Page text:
Sigillum S two years ago celebrated their 30th anniversary (one year later, because they started in 1985) by releasing three albums printed on CD, LP and tape. That moment was important for them not only because they raised the glasses to salute three decades of sonic terrorism and sound research, they also celebrated a new band member: Bruno Dorella. Bruno, owner of the label Bar La Muerte, is also member of the following bands: Bachi Da Pietra, Lava, OVO, Ronin and Wolfango. He started to play live with them but with the new album "The Irresistible Art Of Space Colonization and Its Mutation Implications", it's the first time that we have the chance to check how he helped Eraldo Bernocchi and Paolo Bandera to redefine their sound. As usual, the titles of the new album are recalling to me the works of people who had an impact on visual arts or culture in general: I mean people like Ballard, Burroughs, Cronenberg, etc. We have titles like "Occult Storage For Pan-Dronic Glossolalia", "Wrong Proto - Matter Gravitation", "Genetically-Engineered Insects", "When Comets Become Organic Households", "Through The Endless Streams Of Satellite Euphoria", etc. Musically Sigillum S always evolved and if on their beginning their music could have been defined as ritualistic and industrial, since early 00's they started to include into their music also elements of the sound that they had on their side projects. Eraldo played and collaborated with many people such as Mick Harris, Bill Laswell, Tony Wakeford, to name few and explored different genres from dub to guitar drone (as on his album under the Blackwood moniker). Paolo with Sshe Retina Stimulants, NG5361, Komplet his other projects and collaborations always explored the folders of noise electronic sounds. In my opinion, the album where they started to redefine their sound has been "23/20". It was featuring sound contributions from long time Sigillum S collaborators as well from artists they estimate. People like: Bill Laswell, Toshinori Kondo, Professor Shebab, SH Fernando and WordSound, Martino Nicoletti, Lorenzo Esposito Fornasari, ZU, Xabier Iriondo, Ephel Duath, various members of Crisis , Mark Solotroff, Thomas Fehlmann, Gudrun Gut, Andrea Marutti, Claudio Agostoni and many others. Anyway, let's start to talk about the new album. On this one, we have a sort of orchestral sound effect as we have several kind of sound layers, as well as several influences and I hazard to say that we have also a sort of melodic structure that wasn't really used before. All these layers are dosed in the mix, creating the effect of a whole orchestra using unconventional sounds. The kind of rhythms, ambient sounds, noises, vocals may sound familiar, but they have been used in a different way. Take "Through The Endless Streams Of Satellite Euphoria", for example: we have a dub bass, synth treated bleeps, a semi dub drum (I might be wrong but this is one of the few times that Sigillum S are using a real drum) and then a trumpet like sound. The first time I listened to this track I immediately thought about 23 Skidoo and I don't remember I ever thought about them while listening to Sigillum S. Sigillum S have been ritualistic but they never been "funk" and this has been a great surprise. We have the tracks mostly based on drones and noise and we have the ones where rhythm has an important part and it could be a normal drum, a treated one mixed with synthetic beats, it doesn't matter, because the tracks evolve and change one from the other. This is another thing that I liked a lot: the variety of atmospheres and sounds. A perfect example of what I mean could be the closing track "Celestial Heliocentric Cultures", which is the one that I felt connected to the cover made by Petulia Mattioli, because it gives me the impression of being influenced by Tibetan music but played by a mutant which filtered it with industrial soundscapes. It's like the cover: a Tibetan monk walking on a metallic landscapes made by an unknown species. The album will be out on the 14th of September on CD, LP and tape. https://sigillum-s.bandcamp.com/album/the-irresistible-art-of-space-colonization-and-its-mutation-implications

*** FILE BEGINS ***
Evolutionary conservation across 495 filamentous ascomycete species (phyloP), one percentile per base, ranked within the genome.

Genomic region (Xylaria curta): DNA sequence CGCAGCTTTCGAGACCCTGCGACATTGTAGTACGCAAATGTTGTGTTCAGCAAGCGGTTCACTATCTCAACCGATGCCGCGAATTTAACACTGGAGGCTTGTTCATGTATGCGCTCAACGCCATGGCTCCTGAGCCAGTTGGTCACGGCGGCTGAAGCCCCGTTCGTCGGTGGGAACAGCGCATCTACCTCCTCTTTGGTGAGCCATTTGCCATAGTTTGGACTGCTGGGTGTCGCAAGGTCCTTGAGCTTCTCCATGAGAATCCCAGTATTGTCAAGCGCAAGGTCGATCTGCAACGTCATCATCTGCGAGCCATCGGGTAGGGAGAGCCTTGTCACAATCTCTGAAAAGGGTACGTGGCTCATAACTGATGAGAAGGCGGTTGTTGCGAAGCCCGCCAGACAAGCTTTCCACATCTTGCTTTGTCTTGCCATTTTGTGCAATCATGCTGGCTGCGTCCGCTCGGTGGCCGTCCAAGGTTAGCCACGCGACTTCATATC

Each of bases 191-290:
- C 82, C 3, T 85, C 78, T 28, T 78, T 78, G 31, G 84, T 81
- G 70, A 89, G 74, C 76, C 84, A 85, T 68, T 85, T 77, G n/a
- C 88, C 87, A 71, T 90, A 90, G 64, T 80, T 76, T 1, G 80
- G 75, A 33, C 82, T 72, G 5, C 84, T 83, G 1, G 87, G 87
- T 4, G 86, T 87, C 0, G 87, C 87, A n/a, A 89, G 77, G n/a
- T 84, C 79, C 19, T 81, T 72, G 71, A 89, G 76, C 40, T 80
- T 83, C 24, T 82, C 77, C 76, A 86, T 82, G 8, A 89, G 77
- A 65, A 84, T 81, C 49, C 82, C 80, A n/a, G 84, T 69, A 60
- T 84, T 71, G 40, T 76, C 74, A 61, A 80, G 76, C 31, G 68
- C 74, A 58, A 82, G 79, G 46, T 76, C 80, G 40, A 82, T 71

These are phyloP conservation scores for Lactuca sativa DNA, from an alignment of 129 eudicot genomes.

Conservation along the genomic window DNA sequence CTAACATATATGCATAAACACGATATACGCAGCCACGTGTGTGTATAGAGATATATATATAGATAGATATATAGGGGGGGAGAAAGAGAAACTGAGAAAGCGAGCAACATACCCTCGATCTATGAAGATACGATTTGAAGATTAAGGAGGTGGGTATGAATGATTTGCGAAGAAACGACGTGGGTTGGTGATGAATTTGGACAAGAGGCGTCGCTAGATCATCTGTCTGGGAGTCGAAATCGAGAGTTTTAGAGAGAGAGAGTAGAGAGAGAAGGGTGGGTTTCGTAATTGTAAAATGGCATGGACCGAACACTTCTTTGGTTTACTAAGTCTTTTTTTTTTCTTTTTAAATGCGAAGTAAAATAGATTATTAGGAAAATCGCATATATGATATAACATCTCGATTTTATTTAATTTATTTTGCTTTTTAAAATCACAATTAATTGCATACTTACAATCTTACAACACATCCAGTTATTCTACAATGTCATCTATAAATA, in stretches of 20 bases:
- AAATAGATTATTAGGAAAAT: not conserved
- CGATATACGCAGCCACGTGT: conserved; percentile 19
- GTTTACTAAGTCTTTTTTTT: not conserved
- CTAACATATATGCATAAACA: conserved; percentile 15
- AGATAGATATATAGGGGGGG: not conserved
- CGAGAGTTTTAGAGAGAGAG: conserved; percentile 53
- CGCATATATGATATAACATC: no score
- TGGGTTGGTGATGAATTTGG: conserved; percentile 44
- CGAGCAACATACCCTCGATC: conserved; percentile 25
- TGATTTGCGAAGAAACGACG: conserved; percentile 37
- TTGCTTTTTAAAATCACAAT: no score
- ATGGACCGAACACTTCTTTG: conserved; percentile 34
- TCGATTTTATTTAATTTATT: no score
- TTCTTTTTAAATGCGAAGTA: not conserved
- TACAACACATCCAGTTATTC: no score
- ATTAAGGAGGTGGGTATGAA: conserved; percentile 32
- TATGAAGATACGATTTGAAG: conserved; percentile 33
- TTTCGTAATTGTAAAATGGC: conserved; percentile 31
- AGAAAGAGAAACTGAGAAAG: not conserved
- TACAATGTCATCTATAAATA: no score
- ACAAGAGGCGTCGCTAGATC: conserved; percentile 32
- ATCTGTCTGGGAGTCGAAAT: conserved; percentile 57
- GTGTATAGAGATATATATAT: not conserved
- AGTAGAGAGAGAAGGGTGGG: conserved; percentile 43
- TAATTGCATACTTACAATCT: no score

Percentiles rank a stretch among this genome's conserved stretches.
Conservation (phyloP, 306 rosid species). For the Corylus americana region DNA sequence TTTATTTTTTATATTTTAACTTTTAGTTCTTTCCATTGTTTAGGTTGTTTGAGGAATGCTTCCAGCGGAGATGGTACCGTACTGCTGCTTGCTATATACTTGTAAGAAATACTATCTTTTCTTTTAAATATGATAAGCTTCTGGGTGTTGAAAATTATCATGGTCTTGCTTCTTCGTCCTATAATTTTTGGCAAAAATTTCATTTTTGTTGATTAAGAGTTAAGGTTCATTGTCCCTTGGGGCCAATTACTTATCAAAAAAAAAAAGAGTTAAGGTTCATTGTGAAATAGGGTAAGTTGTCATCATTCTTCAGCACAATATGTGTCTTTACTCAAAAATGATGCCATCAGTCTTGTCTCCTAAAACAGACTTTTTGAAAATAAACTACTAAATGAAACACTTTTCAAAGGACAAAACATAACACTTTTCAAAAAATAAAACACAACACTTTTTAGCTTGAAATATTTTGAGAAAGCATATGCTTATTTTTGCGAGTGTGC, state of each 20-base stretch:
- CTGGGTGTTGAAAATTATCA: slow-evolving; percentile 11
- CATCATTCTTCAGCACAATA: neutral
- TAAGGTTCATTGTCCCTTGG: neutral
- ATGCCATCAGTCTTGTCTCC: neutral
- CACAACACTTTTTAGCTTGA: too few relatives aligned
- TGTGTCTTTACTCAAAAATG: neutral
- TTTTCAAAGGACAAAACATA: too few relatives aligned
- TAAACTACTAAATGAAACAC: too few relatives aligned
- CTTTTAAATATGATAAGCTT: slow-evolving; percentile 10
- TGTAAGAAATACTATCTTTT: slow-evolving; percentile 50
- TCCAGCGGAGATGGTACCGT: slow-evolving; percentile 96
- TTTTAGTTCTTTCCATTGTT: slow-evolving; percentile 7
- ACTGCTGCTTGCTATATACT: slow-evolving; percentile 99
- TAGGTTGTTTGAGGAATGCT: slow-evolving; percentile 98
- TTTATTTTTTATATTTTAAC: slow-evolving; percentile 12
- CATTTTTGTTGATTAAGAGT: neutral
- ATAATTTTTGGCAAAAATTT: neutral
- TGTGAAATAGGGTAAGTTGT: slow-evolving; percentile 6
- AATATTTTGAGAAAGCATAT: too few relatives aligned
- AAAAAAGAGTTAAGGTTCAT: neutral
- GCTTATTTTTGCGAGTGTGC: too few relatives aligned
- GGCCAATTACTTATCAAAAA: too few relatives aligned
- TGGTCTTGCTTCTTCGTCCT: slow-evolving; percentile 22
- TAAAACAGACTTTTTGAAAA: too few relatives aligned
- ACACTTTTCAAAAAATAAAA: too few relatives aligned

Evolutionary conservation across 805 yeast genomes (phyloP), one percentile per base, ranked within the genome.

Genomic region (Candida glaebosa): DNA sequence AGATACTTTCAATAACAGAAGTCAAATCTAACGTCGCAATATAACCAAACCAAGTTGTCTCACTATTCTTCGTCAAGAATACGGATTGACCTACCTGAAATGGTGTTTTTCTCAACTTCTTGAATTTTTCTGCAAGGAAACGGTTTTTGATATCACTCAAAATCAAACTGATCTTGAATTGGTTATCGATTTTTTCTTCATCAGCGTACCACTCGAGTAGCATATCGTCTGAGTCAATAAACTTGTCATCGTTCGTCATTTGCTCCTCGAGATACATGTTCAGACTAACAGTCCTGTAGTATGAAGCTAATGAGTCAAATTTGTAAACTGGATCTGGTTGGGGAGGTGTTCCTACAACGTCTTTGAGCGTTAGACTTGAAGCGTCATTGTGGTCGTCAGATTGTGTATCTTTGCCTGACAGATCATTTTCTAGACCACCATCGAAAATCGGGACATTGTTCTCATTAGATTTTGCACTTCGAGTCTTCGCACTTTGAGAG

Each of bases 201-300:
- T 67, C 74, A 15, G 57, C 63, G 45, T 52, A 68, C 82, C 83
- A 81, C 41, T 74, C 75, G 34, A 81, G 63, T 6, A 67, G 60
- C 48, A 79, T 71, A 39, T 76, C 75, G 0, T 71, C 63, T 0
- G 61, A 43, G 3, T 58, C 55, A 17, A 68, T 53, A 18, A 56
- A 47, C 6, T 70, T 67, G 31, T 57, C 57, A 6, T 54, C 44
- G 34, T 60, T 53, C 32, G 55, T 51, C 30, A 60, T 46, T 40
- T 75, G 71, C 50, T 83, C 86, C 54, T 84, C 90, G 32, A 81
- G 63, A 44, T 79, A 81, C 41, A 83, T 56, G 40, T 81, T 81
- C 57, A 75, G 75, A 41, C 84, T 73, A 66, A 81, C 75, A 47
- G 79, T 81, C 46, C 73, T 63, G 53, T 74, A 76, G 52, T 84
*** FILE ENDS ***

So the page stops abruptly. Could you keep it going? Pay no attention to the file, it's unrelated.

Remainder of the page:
C.3.3.: Ballard Of Reading Gaol - The Cacophonietta